Ant-Man is a project that Marvel Studios has been developing for several years, largely under the guiding hand of filmmaker Edgar Wright – before Wright stepped down at the last moment, allowing for director Peyton Reed to take over and re-imagine the movie as he saw fit. The superhero adventure is due to open in U.S. theaters soon (at the time of writing this) and early buzz indicates that the film will finish Phase II of Marvel’s Cinematic Universe on a good note.
Reed’s movie, like the Phase II films Captain America: The Winter Soldier and Guardians of the Galaxy before it, blends superhero/comic book movie tropes with those of another genre – in this case, the heist genre. Hence, certain early reactions have likened Ant-Man as being the equivalent to ‘Marvel’s Ocean’s Eleven‘, so to speak.
You get a taste of that in the above Ant-Man extended preview, which shows ‘master thief’ Scott Lang (Paul Rudd) undergoing a special ‘goodbye ritual’ before he leaves prison. The banter between Scott and his fellow inmates here – as well as his exchange with his longtime co-worker, Luis (Michael Peña) thereafter – does indeed have a light comical vibe that brings to mind such heist films as the Ocean’s series (or something like The Italian Job).
The same goes for the following Ant-Man featurette, which further examines the heist story elements in the movie – while, at the same, briefly introducing the other members of Scott’s criminal team, including Luis, Dave (Tip ‘T.I.’ Harris), and Kurt (David Dastmalchian).
Of course, because Ant-Man is a Marvel superhero movie, the ‘job’ Scott (and, eventually, his team) are recruited to handle involves the Yellowjacket suit technology created by Darren Cross (Cory Stoll) – derived from the size-changing suit technology engineered by Hank Pym (Michael Douglas). A good chunk of the revised Ant-Man screenplay was penned by Rudd too, which is why the dialogue and characters in this particular heist story feels more tailor-made for Rudd’s own comedic sensibilities (in their final form, anyway).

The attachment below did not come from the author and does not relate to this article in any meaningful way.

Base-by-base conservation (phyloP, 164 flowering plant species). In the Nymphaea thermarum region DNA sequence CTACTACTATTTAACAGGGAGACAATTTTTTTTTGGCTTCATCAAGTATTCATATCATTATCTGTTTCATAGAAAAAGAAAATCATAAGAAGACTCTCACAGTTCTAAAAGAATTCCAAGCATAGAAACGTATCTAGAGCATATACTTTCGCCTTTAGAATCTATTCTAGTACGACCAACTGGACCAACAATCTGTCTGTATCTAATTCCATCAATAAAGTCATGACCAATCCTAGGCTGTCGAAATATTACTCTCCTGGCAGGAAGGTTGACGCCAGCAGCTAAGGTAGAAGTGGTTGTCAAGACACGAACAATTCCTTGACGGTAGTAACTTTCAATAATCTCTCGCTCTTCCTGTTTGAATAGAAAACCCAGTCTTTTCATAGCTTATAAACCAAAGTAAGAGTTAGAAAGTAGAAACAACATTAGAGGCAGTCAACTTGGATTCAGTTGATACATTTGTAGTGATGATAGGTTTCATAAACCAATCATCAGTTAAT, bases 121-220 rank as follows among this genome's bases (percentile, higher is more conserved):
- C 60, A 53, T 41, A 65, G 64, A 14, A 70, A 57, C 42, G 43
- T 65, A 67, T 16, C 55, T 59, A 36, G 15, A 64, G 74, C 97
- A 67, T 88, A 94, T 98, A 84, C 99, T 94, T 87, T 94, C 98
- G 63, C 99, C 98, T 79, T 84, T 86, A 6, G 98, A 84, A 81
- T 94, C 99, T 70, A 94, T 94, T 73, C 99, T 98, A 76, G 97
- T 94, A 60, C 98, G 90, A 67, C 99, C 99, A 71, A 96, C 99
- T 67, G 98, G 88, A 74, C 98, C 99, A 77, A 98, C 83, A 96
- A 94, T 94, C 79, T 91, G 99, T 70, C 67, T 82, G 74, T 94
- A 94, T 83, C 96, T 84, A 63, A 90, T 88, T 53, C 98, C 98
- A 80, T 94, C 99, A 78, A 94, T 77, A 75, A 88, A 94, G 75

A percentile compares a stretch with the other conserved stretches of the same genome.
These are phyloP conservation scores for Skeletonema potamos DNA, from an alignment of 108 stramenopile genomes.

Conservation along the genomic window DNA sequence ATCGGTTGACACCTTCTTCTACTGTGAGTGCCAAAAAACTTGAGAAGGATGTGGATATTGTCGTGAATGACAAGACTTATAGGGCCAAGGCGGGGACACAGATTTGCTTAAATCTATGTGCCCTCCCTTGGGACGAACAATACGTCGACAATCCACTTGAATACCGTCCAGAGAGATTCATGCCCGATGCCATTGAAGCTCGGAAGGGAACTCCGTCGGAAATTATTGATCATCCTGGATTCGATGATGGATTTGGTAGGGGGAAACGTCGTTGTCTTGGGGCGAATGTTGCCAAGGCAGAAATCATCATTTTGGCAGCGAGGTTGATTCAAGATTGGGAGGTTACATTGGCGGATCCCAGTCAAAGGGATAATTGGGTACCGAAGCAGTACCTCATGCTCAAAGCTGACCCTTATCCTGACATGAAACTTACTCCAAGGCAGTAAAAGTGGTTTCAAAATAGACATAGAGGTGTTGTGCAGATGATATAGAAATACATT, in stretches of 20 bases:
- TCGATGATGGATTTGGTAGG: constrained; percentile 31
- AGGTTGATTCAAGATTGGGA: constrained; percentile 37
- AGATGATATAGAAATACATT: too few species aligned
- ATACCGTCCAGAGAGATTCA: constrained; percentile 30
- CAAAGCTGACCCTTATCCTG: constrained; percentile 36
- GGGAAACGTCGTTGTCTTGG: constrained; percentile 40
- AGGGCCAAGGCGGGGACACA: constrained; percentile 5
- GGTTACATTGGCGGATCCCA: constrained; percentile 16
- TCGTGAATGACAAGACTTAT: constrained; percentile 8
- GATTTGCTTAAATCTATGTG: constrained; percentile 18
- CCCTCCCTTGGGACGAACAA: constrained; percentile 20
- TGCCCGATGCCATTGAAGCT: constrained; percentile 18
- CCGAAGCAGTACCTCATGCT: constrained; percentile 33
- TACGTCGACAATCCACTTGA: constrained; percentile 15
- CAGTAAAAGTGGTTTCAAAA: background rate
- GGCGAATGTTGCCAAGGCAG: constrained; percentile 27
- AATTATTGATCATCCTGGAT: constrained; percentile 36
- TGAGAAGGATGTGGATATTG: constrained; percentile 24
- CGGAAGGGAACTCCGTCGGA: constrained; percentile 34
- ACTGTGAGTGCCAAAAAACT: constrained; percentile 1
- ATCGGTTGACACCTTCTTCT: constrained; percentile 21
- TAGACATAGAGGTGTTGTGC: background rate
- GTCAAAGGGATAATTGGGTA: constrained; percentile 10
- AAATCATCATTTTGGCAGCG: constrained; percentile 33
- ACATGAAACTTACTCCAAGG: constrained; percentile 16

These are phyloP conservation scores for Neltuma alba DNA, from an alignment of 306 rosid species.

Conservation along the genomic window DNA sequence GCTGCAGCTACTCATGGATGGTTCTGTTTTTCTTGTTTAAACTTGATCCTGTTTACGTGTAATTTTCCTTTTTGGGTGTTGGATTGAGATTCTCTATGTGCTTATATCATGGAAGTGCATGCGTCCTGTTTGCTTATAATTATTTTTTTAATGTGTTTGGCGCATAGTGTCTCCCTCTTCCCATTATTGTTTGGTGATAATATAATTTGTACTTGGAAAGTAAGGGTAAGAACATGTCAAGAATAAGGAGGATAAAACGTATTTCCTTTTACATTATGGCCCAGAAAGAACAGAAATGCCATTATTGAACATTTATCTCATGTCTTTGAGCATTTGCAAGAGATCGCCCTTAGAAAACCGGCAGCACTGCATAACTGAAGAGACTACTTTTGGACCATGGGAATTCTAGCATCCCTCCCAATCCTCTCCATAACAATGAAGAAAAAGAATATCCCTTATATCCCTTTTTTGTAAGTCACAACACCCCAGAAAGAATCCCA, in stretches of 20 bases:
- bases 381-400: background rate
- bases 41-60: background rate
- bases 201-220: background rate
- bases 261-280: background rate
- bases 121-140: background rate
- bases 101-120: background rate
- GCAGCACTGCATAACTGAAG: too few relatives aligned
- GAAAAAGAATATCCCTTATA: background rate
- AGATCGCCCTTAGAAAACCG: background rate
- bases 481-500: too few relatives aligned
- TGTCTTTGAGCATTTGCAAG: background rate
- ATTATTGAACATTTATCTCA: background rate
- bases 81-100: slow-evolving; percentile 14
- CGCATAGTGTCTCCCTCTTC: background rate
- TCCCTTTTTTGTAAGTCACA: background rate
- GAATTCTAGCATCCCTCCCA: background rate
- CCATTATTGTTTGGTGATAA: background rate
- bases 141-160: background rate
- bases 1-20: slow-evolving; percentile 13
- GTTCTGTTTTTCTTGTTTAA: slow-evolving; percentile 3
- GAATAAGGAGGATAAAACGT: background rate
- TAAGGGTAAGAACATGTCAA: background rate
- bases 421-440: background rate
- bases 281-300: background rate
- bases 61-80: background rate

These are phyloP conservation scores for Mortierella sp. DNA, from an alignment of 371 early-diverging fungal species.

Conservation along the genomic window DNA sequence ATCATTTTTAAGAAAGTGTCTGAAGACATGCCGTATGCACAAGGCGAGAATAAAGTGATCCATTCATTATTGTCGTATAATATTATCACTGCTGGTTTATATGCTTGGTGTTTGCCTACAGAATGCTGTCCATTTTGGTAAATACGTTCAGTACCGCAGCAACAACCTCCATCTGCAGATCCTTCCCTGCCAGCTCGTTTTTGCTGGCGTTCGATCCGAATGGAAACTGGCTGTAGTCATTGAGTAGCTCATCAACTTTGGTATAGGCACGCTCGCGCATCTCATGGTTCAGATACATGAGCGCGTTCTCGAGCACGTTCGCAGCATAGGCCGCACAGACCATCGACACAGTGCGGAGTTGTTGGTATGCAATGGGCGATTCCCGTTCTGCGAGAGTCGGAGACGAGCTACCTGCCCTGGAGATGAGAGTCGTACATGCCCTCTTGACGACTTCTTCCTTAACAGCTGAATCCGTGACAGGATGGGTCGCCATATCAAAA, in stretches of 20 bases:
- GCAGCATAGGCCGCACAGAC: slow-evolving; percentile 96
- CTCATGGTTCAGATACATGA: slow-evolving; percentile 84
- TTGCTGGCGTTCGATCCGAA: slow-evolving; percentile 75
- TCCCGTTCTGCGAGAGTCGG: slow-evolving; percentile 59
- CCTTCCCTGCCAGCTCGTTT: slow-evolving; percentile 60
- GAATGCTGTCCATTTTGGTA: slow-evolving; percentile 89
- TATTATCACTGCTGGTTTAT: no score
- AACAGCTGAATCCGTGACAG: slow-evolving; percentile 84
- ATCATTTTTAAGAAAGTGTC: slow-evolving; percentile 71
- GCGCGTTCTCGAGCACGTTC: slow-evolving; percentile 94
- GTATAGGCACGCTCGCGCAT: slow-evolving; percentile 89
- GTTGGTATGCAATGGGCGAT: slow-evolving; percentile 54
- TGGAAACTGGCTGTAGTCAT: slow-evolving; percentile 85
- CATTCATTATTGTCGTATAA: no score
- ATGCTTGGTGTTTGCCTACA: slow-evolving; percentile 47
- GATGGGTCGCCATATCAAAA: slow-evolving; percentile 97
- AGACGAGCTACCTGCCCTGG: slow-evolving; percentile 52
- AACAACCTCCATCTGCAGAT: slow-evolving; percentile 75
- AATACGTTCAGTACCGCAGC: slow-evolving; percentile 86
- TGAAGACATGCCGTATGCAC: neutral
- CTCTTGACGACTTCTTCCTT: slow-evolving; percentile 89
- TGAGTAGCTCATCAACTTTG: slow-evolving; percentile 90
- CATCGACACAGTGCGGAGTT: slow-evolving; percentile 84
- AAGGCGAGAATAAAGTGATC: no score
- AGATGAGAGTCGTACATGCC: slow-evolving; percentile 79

Reed’s Ant-Man, as indicated before, doesn’t look to revolutionize the Marvel formula, but it should deliver some solid family-friendly humor with some unique shrinking superhero action that we haven’t seen in the MCU before. As a bonus for hardcore Marvel fans, there will be some additional foundation-laying for big future events and developments (see: Evangeline Lilly’s Hope van Dyne becoming The Wasp one day).
Marvel’s Ant-Man stars Paul Rudd as Scott Lang aka Ant-Man, Evangeline Lilly as Hope Van Dyne, Corey Stoll as Darren Cross aka Yellowjacket, Bobby Cannavale as Paxton, Michael Peña as Luis, Tip ‘T.I.’ Harris as Dave, Wood Harris as Gale, Judy Greer as Maggie, David Dastmalchian as Kurt, and Michael Douglas as Dr. Hank Pym.
Ant-Man opens in theaters July 17, 2015; Captain America: Civil War – May 6, 2016; Doctor Strange– November 4, 2016; Guardians of the Galaxy Vol. 2 – May 5, 2017; Spider-Man reboot – July 28, 2017; Thor: Ragnarok – November 3, 2017; The Avengers: Infinity War Part 1 – May 4, 2018; Black Panther– July 6, 2018; Captain Marvel – November 2, 2018; The Avengers: Infinity War Part 2 – May 3, 2019; Inhumans – July 12, 2019.
Source: Marvel Studios